“Defendant opposed plaintiff’s motion and sought summary judgment dismissing the complaint on the ground that defendant had timely and properly denied the claims at issue based on plaintiff’s failure to appear for duly scheduled examinations under oath (EUOs). However,[*2]defendant failed to submit proof by someone with personal knowledge of the nonappearance of plaintiff at the EUOs in question (see Alrof, Inc. v Safeco Natl. Ins. Co., 39 Misc 3d 130[A], 2013 NY Slip Op 50458[U] [App Term, 2d, 11th & 13th Jud Dists 2013]; see also Stephen Fogel Psychological, P.C. v Progressive Cas. Ins. Co., 35 AD3d 720 ; SP Chiropractic, P.C. v IDS Prop. & Cas. Ins. Co., 44 Misc 3d 126[A], 2014 NY Slip Op 50952[U] [App Term, 2d, 11th & 13th Jud Dists 2014]; Bright Med. Supply Co. v IDS Prop. & Cas. Ins. Co., 40 Misc 3d 130[A], 2013 NY Slip Op 51123[U] [App Term, 2d, 11th & 13th Jud Dists 2013]).Accordingly, the judgment is affirmed.”
Nwulu-Njoku v Azuaru, 2014 NY Slip Op 51878(U)(App. Term 2d Dept. 2014)
“Contrary to defendant’s contention, plaintiff’s acceptance of her check did not constitute an accord and satisfaction. It is well settled that “acceptance of part payment of a liquidated claim is no defense to an action for the balance, even where part payment is in the form of a check reciting that it is in full settlement, in the absence of a signed agreement or some consideration which is new or collateral to the partial payment”
This goes against the usual thought that if you write “paid in full”, the claim is not necessarily “paid in full”.
Allstate Ins. Co. v McNeil, 2014 NY Slip Op 51875(U)(App. Term 2d Dept. 2014)
“Stipulations of settlement are favored by the courts and not lightly cast aside” (Hallock v State of New York, 64 NY2d 224, 230 ). Patrick McNeil’s unsupported assertions of financial hardship do not constitute a valid ground to fail to comply with the so-ordered stipulation (see Glover v Sattan, 43 Misc 3d 132[A], 2014 NY Slip Op 50618[U] [App Term, 2d, 11th & 13th Jud Dists 2014]; see also Nash v Yablon-Nash, 61 AD3d 832 ). We note that while Patrick McNeil had indicated, in support of his final application, that he was prepared to pay the amount he owed plaintiff pursuant to the stipulation, there is no evidence that he tendered any further payments.”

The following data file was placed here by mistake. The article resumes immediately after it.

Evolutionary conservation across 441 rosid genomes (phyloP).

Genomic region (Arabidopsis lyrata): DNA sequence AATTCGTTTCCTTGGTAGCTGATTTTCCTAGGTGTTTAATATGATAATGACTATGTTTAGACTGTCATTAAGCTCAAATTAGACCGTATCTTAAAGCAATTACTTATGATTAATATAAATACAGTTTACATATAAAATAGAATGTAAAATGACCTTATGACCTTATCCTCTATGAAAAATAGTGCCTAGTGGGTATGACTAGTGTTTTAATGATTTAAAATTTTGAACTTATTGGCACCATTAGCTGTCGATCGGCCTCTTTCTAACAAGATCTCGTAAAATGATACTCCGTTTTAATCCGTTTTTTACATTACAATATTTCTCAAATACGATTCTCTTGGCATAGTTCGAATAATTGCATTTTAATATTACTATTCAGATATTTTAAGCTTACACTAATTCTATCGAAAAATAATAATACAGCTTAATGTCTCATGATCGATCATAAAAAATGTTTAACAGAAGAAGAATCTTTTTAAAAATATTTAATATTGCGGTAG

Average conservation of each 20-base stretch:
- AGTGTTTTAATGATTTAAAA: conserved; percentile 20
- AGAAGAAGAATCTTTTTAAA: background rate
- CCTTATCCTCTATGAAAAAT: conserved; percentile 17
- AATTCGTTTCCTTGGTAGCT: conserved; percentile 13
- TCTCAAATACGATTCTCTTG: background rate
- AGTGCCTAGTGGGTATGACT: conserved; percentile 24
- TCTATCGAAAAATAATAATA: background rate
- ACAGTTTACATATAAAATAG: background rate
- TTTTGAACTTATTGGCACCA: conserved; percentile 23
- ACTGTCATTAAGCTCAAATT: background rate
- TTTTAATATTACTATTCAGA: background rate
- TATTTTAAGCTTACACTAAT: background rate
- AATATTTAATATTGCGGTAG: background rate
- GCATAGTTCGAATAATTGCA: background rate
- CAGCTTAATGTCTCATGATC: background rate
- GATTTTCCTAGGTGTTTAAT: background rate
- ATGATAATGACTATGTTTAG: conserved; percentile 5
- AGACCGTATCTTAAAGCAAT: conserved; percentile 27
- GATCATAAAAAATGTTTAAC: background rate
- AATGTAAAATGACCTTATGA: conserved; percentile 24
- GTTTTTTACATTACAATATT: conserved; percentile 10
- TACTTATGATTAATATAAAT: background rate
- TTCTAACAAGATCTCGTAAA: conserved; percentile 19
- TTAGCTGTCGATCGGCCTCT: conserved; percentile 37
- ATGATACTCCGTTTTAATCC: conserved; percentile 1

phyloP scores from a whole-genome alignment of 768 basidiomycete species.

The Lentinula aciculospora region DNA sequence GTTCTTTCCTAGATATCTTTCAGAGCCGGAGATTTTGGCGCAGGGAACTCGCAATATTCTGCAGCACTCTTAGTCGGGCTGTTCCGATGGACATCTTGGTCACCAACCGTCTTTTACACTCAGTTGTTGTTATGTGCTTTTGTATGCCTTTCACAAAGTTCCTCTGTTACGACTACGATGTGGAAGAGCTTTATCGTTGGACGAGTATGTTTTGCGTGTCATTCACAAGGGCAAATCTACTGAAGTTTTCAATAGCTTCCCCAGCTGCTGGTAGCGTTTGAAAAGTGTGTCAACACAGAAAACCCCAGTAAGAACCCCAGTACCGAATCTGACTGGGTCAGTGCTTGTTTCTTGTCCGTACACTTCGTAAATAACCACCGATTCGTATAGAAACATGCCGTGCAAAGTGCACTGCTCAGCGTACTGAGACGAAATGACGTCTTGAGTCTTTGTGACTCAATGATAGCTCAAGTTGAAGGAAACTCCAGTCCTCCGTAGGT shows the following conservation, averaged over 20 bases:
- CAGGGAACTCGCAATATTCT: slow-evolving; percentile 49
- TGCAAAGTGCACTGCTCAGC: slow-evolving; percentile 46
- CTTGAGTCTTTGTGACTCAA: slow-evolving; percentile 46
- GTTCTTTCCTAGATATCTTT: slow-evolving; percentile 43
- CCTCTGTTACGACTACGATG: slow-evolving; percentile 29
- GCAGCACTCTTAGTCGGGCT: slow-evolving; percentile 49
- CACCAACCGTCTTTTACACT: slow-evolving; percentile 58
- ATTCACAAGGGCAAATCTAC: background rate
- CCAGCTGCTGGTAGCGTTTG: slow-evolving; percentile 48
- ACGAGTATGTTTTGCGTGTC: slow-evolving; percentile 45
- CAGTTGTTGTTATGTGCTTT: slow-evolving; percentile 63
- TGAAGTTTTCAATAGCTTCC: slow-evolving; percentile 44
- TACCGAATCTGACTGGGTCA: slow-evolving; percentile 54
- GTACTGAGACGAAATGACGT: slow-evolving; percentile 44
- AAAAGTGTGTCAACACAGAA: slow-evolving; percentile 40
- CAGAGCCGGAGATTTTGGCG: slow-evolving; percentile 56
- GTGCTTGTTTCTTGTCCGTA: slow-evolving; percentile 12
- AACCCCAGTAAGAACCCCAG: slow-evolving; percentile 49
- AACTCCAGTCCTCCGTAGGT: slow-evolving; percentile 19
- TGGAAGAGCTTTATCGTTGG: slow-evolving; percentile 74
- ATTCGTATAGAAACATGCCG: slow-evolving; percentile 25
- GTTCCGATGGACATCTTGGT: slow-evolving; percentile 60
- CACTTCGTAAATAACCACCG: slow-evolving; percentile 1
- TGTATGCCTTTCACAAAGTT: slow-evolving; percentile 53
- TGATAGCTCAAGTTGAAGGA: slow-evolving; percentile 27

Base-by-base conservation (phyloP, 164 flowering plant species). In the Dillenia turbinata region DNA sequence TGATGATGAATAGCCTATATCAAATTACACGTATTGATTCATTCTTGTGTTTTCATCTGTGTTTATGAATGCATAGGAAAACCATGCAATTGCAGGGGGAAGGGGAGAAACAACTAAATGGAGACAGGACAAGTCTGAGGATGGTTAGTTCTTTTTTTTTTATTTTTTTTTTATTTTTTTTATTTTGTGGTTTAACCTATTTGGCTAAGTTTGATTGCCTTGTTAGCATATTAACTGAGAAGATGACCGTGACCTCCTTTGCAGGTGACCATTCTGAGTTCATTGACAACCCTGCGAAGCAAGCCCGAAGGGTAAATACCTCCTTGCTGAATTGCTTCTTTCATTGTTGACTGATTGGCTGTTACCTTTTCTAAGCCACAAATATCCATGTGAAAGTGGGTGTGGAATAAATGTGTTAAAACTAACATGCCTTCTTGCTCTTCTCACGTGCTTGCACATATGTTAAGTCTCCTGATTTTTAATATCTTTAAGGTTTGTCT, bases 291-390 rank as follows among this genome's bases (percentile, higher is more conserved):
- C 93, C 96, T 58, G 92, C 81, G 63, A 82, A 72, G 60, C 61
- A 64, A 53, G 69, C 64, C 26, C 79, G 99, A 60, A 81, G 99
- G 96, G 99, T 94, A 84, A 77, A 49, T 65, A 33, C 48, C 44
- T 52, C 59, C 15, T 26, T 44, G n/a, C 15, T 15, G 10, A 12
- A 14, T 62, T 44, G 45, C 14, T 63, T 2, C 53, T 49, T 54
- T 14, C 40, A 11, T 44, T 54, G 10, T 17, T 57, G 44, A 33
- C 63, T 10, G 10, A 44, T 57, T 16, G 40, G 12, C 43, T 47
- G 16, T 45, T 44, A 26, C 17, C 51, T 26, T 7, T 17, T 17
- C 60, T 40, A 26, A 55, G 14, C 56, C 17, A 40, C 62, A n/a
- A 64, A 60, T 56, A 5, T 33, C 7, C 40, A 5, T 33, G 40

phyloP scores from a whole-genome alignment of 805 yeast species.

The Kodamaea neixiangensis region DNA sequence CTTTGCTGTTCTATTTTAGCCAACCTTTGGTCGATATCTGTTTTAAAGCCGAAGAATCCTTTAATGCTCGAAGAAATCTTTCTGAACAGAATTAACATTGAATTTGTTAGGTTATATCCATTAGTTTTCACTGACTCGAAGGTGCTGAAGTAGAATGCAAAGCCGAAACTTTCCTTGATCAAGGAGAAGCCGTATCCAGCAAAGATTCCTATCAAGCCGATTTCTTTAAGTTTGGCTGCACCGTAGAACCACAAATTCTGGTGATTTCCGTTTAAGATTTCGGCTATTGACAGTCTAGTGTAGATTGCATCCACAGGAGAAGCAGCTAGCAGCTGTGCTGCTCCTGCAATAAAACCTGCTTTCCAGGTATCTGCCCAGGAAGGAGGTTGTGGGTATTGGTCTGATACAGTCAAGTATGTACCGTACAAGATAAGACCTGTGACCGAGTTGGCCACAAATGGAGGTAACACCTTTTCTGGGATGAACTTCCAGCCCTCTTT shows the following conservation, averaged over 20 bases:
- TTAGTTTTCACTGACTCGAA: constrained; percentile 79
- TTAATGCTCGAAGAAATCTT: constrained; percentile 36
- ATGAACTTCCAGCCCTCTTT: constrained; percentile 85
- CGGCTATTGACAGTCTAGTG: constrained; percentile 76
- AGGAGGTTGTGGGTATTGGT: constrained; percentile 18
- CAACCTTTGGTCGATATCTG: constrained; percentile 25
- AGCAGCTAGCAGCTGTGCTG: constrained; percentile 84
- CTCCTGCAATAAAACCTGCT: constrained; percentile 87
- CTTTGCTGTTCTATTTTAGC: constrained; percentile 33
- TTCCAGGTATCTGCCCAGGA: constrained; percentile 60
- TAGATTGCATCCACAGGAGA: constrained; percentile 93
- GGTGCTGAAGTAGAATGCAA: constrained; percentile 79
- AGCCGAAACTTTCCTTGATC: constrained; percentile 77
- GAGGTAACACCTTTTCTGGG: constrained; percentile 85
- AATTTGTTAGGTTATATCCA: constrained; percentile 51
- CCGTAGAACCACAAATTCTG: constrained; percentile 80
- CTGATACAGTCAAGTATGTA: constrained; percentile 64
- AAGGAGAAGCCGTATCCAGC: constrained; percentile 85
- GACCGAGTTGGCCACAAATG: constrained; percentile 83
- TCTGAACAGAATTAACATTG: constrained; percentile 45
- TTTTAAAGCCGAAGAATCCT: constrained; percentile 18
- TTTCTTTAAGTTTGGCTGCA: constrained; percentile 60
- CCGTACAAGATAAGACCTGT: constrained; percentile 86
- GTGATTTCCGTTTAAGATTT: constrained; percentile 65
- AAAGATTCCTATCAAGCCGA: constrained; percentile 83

Healthway Med. Care, P.C. v Travelers Ins. Co., 2014 NY Slip Op 51870(U)(App. Term 2d Dept. 2014)
“On its cross motion for summary judgment, the burden was on defendant to demonstrate the timely and valid cancellation of the insurance policy at issue based on nonpayment of the premium. The papers submitted by defendant in support of its cross motion were sufficient to make a prima facie showing that defendant met its initial burden in compliance with Vehicle and Traffic Law § 313 (see Matter of Auto One Ins. Co. v Forrester, 78 AD3d 1174 ; GEICO Indem. v Roth, 56 AD3d 1244 ; Queens Med. Supply, Inc. v New York Cent. Mut. Fire Ins. Co., 35 Misc 3d 146[A], 2012 NY Slip Op 51060[U] [App Term, 2d, 11th & 13th Jud Dists 2012]). The burden then shifted to plaintiff, as the party claiming coverage, to establish defendant’s noncompliance with the statutory requirements as to form and procedure. Inasmuch as plaintiff submitted no opposition to defendant’s cross motion, plaintiff failed to raise a triable issue of fact (see Flagstar Bank v Bellafiore, 94 AD3d 1044 ) as to the validity of the cancellation of the policy.”
There is one case that usually makes these cancellation cases very difficult: Progressive Classic Ins. Co. v Kitchen, 46 AD3d 333 ); Pomona Med. Diagnostic v MVAIC, 30 Misc.3d 132(A)(App. Term 1st Dept. 2011)